Broderick Jones took his official visit to Georgia this past weekend. That took place after two other officials to Arkansas and Illinois.
It precedes a likely fourth and final official to check out Auburn this weekend.
How did things go for him at UGA? Where do things stand? I wouldn’t expect a lot of quotes to come from Jones regarding his recent trip to Athens.
But the 5-star OT recently shared his review of that trip via his social media account.
— Broderick Jones (@millionairemov3) January 27, 2020
The 6-foot-6, 285-pound senior from Lithonia High School was recently reranked by Rivals.com as the nation’s No. 5 overall prospect for 2020. He is also rated as the nation’s no. 2 OT and No. 15 overall recruit on the 247Sports Composite scale pending a final 247Sports evaluation this week.
DawgNation was able to piece together a few elements from his trip by reaching out to a few sources close to the situation.
- A major part of the weekend was getting to see the entire academic layout at UGA. His previous trips have always been athletics-related or always focused around a game trip.
- Jones is an accomplished athlete in two sports, but a few stories about his trip to Lumberjaxe in Athens indicate he is not a 5-star in the ax-throwing department. The prospects in town spent some time doing just that during their official visits. (That is an ax-throwing spot in Athens. Think darts and bullseyes. Just with axes.)
- Jones continued to build bonds with some of his fellow commitments to the program. Georgia signee Tate Ratledge and Georgia commitment Sedrick Van Pran-Granger were also on that trip.
- The current players on the team made a point to show he was wanted and needed, too. They were very welcoming and not standoffish. Jones was not treated as a rival for playing time.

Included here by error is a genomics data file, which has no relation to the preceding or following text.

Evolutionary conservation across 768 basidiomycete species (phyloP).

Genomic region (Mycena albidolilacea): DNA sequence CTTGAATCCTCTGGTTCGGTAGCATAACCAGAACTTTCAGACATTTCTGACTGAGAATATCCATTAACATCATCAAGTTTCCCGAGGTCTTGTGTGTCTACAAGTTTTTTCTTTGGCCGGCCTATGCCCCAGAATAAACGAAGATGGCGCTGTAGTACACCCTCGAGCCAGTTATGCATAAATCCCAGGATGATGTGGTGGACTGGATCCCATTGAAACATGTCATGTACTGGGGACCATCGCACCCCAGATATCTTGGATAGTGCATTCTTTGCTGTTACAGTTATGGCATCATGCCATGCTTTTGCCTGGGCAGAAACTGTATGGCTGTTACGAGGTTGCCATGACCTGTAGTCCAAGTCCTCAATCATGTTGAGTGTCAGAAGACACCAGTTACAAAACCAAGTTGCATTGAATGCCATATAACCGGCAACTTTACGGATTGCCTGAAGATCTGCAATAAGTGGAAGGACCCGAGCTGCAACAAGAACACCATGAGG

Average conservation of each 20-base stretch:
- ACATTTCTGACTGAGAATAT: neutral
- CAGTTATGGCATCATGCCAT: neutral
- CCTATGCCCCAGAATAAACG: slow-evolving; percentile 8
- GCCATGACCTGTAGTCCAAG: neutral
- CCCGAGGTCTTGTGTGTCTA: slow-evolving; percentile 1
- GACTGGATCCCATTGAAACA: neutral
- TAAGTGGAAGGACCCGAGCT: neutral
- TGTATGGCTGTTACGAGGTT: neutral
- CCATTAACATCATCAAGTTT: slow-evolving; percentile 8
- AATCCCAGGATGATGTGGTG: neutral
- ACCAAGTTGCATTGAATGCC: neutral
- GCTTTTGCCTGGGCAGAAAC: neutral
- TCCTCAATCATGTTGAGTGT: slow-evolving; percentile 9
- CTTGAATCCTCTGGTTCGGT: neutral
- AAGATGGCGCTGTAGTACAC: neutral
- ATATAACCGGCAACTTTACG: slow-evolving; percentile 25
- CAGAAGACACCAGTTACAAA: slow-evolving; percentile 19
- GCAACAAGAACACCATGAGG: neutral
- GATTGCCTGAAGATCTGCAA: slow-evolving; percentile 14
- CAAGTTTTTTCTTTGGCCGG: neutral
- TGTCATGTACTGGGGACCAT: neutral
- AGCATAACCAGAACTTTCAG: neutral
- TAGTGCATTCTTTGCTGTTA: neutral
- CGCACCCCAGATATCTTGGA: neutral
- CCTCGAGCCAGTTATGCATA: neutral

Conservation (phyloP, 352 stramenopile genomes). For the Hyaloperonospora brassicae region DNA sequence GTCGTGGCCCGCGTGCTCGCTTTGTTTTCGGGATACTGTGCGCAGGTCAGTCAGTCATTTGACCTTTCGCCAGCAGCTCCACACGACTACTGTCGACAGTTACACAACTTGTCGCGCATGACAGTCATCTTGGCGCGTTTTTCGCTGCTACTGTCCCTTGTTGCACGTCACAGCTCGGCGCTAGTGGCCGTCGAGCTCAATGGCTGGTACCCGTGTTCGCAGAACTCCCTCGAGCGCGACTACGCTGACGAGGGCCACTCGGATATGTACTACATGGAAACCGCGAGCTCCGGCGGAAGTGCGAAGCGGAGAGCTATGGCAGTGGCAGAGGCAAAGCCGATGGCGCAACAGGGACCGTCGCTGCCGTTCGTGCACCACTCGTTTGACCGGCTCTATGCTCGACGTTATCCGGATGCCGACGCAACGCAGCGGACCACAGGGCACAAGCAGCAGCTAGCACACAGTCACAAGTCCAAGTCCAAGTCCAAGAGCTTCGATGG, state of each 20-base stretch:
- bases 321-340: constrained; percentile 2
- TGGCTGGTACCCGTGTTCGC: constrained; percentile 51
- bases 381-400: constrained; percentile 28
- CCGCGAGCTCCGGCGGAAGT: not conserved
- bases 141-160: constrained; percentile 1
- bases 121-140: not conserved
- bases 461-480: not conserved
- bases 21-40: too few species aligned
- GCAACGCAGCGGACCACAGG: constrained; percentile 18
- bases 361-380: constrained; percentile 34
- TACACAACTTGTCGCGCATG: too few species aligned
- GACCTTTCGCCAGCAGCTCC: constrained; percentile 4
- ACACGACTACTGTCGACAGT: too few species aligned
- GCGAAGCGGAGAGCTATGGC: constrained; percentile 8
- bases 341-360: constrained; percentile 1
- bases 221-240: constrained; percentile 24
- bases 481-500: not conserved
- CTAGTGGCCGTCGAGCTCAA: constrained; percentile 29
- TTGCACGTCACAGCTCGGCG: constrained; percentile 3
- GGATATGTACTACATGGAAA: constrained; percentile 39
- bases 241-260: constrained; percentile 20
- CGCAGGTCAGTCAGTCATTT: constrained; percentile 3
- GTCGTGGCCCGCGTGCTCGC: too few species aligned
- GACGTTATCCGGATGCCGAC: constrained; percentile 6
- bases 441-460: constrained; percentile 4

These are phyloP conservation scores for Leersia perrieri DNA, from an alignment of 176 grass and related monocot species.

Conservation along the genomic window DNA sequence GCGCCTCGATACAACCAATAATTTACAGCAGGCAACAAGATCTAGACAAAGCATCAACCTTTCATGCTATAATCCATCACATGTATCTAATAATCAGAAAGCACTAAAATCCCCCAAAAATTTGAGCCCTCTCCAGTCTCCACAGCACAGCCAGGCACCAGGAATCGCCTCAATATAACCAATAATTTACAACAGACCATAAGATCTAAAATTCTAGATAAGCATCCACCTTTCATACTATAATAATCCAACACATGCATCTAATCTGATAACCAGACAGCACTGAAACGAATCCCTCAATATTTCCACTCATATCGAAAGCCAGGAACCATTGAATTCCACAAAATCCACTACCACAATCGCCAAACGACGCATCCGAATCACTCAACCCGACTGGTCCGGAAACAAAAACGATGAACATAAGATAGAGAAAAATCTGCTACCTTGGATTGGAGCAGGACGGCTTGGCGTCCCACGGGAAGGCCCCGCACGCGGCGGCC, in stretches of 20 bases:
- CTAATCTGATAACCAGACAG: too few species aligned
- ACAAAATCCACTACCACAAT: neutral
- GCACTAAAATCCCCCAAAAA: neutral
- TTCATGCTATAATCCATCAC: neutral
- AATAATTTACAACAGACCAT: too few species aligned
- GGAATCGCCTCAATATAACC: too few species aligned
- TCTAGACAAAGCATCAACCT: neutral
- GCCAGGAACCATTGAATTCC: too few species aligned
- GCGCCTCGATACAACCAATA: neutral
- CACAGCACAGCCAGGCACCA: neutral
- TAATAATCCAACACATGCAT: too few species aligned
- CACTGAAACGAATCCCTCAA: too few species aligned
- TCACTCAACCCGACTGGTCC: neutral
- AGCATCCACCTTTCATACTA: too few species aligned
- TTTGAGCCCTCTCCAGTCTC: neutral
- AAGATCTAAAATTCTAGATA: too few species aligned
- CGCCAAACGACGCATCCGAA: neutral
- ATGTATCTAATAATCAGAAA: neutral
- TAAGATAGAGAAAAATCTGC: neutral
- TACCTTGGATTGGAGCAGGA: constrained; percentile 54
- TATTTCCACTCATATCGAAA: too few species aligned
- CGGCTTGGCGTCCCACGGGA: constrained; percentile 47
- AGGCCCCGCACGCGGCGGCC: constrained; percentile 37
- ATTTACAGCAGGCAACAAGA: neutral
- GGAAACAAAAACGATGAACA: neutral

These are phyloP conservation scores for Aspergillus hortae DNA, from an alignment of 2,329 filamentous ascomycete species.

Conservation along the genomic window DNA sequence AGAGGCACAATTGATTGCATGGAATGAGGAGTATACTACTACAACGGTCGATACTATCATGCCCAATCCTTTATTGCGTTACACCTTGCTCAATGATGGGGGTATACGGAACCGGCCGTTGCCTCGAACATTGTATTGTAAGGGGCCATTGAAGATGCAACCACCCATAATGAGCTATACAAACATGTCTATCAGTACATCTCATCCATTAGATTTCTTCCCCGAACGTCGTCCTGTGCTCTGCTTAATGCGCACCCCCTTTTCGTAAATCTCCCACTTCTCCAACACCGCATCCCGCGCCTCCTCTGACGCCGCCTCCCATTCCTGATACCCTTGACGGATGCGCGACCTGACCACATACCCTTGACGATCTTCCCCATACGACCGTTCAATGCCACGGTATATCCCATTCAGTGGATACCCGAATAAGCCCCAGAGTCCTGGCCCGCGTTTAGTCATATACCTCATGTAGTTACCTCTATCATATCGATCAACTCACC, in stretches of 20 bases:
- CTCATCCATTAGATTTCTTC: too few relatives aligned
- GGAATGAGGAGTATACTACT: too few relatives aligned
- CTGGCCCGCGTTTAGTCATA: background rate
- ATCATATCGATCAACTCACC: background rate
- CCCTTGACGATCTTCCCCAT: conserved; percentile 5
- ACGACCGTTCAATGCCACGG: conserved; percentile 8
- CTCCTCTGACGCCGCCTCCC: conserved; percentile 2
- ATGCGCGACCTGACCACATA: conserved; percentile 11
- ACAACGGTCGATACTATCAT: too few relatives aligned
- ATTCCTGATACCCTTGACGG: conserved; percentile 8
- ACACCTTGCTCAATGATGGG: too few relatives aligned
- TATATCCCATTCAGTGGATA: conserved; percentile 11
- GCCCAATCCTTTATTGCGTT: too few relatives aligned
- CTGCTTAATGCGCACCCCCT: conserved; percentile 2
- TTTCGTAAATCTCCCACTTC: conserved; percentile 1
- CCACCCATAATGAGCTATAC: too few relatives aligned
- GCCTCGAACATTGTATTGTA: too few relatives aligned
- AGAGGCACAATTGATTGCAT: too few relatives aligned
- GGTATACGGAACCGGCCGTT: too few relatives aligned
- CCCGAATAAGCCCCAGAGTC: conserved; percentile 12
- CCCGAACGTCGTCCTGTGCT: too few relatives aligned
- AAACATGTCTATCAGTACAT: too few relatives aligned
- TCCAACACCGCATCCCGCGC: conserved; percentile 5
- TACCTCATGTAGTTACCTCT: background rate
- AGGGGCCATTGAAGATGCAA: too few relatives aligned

- His relationships with Van Pran-Granger and 5-star signee Darnell Washington have continued to expand since their time together at the Under Armour All-American Game.
- A lot has been made of Sam Pittman and Matt Luke in this recruitment and that transition. But don’t discount the work behind-the-scenes of two familiar names. That’s Georgia Director of Player Development Jonas Jennings. This isn’t anything new here as both Jennings and his assistant director, Fernando Velasco, have related well to Jones well during his entire recruiting process. Jennings was able to go on the road and visit Jones at Lithonia while Georgia was reshuffling its on-field assistant coaches over the last two months.
- The tone of this visit was not described as a “solidify” or “reaffirm” or “stock up” visit. That was not the way it came across. It was more of an overall “getting to know” and “getting comfortable” visit. It was more about the culture of UGA and the entire football program.
- What is a better way to explain that? How about a regular trip to to see family for Sunday dinner? Does one expect that to be over-the-top amazing? With family, there is no need for every moment to be like that.
- This last statement is simply a personal reading of the green. A lot is being made about the threat that Auburn poses to Georgia this weekend with that last official. I’m not in the crystal ball business but that’s never really felt tangible. Especially since his week at the Under Armour All-American Game. Anything can happen with these young men, but I’m not so certain that Auburn is the top threat to his Georgia commitment. Sam Pittman and Arkansas might be closer to threatening Auburn as his No. 2 school than the Tigers are to overtaking UGA.
- That said, he has not shut down his recruitment. There are reports out there that point to that being the case. That does not match up with what I’ve been hearing.
Jones has wanted to go through a full recruiting process as a senior. He’s been committed to Georgia since at least April of 2018 if not longer than that. He’s certainly worked hard and earned the right to choose how he wants his personal recruiting process to go.
Broderick Jones: A new source weighs in on his ability